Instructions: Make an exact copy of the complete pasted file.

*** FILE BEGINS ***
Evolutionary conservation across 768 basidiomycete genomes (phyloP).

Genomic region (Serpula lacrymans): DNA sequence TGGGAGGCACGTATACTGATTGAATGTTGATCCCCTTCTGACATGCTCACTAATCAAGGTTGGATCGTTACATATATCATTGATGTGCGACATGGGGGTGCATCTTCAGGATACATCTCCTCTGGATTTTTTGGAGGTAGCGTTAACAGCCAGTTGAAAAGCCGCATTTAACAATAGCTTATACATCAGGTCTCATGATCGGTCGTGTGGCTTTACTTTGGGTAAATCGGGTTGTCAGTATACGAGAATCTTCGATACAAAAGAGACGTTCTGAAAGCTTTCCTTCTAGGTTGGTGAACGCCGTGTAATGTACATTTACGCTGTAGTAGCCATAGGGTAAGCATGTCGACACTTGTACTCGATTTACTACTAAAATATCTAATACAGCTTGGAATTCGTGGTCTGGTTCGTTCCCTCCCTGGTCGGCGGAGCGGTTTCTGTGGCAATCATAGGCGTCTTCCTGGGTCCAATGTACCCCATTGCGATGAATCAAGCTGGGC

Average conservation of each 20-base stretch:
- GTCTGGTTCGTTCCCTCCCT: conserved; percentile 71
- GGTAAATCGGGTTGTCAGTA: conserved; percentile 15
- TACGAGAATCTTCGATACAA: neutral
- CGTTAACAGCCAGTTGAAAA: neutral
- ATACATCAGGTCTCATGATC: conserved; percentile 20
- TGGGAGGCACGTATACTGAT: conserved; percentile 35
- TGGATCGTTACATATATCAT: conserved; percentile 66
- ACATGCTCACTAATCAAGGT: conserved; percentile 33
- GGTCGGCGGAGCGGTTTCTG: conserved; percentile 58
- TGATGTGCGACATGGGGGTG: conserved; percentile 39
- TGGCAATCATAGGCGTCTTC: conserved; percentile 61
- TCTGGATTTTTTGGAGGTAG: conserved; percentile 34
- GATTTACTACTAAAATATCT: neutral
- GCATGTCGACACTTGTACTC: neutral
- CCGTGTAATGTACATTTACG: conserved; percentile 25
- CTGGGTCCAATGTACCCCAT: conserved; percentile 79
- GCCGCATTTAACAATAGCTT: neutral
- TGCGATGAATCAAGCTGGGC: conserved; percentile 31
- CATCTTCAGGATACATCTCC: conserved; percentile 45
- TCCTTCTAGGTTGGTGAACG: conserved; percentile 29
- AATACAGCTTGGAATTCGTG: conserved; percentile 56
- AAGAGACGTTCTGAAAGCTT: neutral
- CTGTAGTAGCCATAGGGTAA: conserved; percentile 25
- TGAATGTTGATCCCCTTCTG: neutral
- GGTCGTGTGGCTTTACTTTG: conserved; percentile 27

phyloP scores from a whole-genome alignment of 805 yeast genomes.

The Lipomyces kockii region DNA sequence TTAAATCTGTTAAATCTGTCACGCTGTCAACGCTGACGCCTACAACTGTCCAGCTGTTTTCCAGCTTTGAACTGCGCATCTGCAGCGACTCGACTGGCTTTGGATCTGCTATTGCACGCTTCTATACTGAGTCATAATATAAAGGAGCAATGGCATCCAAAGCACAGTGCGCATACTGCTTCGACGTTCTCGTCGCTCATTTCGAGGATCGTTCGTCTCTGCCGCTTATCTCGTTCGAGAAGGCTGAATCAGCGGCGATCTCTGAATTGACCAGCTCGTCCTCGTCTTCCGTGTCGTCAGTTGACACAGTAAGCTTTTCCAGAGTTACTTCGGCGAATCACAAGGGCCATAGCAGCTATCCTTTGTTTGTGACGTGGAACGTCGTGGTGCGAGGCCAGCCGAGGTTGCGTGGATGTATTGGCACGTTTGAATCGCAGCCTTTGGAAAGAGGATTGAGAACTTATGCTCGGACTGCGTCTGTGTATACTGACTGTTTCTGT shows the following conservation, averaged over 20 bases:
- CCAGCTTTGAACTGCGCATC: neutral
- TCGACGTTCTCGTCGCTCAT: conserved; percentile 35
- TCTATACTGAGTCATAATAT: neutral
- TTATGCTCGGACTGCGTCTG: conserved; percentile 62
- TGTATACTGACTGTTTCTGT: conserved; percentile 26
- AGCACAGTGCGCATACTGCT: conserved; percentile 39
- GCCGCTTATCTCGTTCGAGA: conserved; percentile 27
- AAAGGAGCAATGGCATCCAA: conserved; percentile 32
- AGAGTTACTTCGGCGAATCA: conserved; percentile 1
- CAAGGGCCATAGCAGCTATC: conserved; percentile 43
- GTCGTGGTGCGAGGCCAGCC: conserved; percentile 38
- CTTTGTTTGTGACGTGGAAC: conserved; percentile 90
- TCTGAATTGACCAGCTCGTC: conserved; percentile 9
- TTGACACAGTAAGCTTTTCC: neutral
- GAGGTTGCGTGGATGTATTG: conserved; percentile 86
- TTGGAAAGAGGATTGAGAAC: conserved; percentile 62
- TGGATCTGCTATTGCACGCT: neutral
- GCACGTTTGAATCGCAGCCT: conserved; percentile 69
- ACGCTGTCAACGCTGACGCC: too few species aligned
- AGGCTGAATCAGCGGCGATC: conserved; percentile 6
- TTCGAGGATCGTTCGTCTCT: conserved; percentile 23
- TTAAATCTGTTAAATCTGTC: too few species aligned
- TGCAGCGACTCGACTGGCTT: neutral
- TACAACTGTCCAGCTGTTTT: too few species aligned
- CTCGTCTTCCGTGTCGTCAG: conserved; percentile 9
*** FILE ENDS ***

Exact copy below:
Evolutionary conservation across 768 basidiomycete genomes (phyloP).

Genomic region (Serpula lacrymans): DNA sequence TGGGAGGCACGTATACTGATTGAATGTTGATCCCCTTCTGACATGCTCACTAATCAAGGTTGGATCGTTACATATATCATTGATGTGCGACATGGGGGTGCATCTTCAGGATACATCTCCTCTGGATTTTTTGGAGGTAGCGTTAACAGCCAGTTGAAAAGCCGCATTTAACAATAGCTTATACATCAGGTCTCATGATCGGTCGTGTGGCTTTACTTTGGGTAAATCGGGTTGTCAGTATACGAGAATCTTCGATACAAAAGAGACGTTCTGAAAGCTTTCCTTCTAGGTTGGTGAACGCCGTGTAATGTACATTTACGCTGTAGTAGCCATAGGGTAAGCATGTCGACACTTGTACTCGATTTACTACTAAAATATCTAATACAGCTTGGAATTCGTGGTCTGGTTCGTTCCCTCCCTGGTCGGCGGAGCGGTTTCTGTGGCAATCATAGGCGTCTTCCTGGGTCCAATGTACCCCATTGCGATGAATCAAGCTGGGC

Average conservation of each 20-base stretch:
- GTCTGGTTCGTTCCCTCCCT: conserved; percentile 71
- GGTAAATCGGGTTGTCAGTA: conserved; percentile 15
- TACGAGAATCTTCGATACAA: neutral
- CGTTAACAGCCAGTTGAAAA: neutral
- ATACATCAGGTCTCATGATC: conserved; percentile 20
- TGGGAGGCACGTATACTGAT: conserved; percentile 35
- TGGATCGTTACATATATCAT: conserved; percentile 66
- ACATGCTCACTAATCAAGGT: conserved; percentile 33
- GGTCGGCGGAGCGGTTTCTG: conserved; percentile 58
- TGATGTGCGACATGGGGGTG: conserved; percentile 39
- TGGCAATCATAGGCGTCTTC: conserved; percentile 61
- TCTGGATTTTTTGGAGGTAG: conserved; percentile 34
- GATTTACTACTAAAATATCT: neutral
- GCATGTCGACACTTGTACTC: neutral
- CCGTGTAATGTACATTTACG: conserved; percentile 25
- CTGGGTCCAATGTACCCCAT: conserved; percentile 79
- GCCGCATTTAACAATAGCTT: neutral
- TGCGATGAATCAAGCTGGGC: conserved; percentile 31
- CATCTTCAGGATACATCTCC: conserved; percentile 45
- TCCTTCTAGGTTGGTGAACG: conserved; percentile 29
- AATACAGCTTGGAATTCGTG: conserved; percentile 56
- AAGAGACGTTCTGAAAGCTT: neutral
- CTGTAGTAGCCATAGGGTAA: conserved; percentile 25
- TGAATGTTGATCCCCTTCTG: neutral
- GGTCGTGTGGCTTTACTTTG: conserved; percentile 27

phyloP scores from a whole-genome alignment of 805 yeast genomes.

The Lipomyces kockii region DNA sequence TTAAATCTGTTAAATCTGTCACGCTGTCAACGCTGACGCCTACAACTGTCCAGCTGTTTTCCAGCTTTGAACTGCGCATCTGCAGCGACTCGACTGGCTTTGGATCTGCTATTGCACGCTTCTATACTGAGTCATAATATAAAGGAGCAATGGCATCCAAAGCACAGTGCGCATACTGCTTCGACGTTCTCGTCGCTCATTTCGAGGATCGTTCGTCTCTGCCGCTTATCTCGTTCGAGAAGGCTGAATCAGCGGCGATCTCTGAATTGACCAGCTCGTCCTCGTCTTCCGTGTCGTCAGTTGACACAGTAAGCTTTTCCAGAGTTACTTCGGCGAATCACAAGGGCCATAGCAGCTATCCTTTGTTTGTGACGTGGAACGTCGTGGTGCGAGGCCAGCCGAGGTTGCGTGGATGTATTGGCACGTTTGAATCGCAGCCTTTGGAAAGAGGATTGAGAACTTATGCTCGGACTGCGTCTGTGTATACTGACTGTTTCTGT shows the following conservation, averaged over 20 bases:
- CCAGCTTTGAACTGCGCATC: neutral
- TCGACGTTCTCGTCGCTCAT: conserved; percentile 35
- TCTATACTGAGTCATAATAT: neutral
- TTATGCTCGGACTGCGTCTG: conserved; percentile 62
- TGTATACTGACTGTTTCTGT: conserved; percentile 26
- AGCACAGTGCGCATACTGCT: conserved; percentile 39
- GCCGCTTATCTCGTTCGAGA: conserved; percentile 27
- AAAGGAGCAATGGCATCCAA: conserved; percentile 32
- AGAGTTACTTCGGCGAATCA: conserved; percentile 1
- CAAGGGCCATAGCAGCTATC: conserved; percentile 43
- GTCGTGGTGCGAGGCCAGCC: conserved; percentile 38
- CTTTGTTTGTGACGTGGAAC: conserved; percentile 90
- TCTGAATTGACCAGCTCGTC: conserved; percentile 9
- TTGACACAGTAAGCTTTTCC: neutral
- GAGGTTGCGTGGATGTATTG: conserved; percentile 86
- TTGGAAAGAGGATTGAGAAC: conserved; percentile 62
- TGGATCTGCTATTGCACGCT: neutral
- GCACGTTTGAATCGCAGCCT: conserved; percentile 69
- ACGCTGTCAACGCTGACGCC: too few species aligned
- AGGCTGAATCAGCGGCGATC: conserved; percentile 6
- TTCGAGGATCGTTCGTCTCT: conserved; percentile 23
- TTAAATCTGTTAAATCTGTC: too few species aligned
- TGCAGCGACTCGACTGGCTT: neutral
- TACAACTGTCCAGCTGTTTT: too few species aligned
- CTCGTCTTCCGTGTCGTCAG: conserved; percentile 9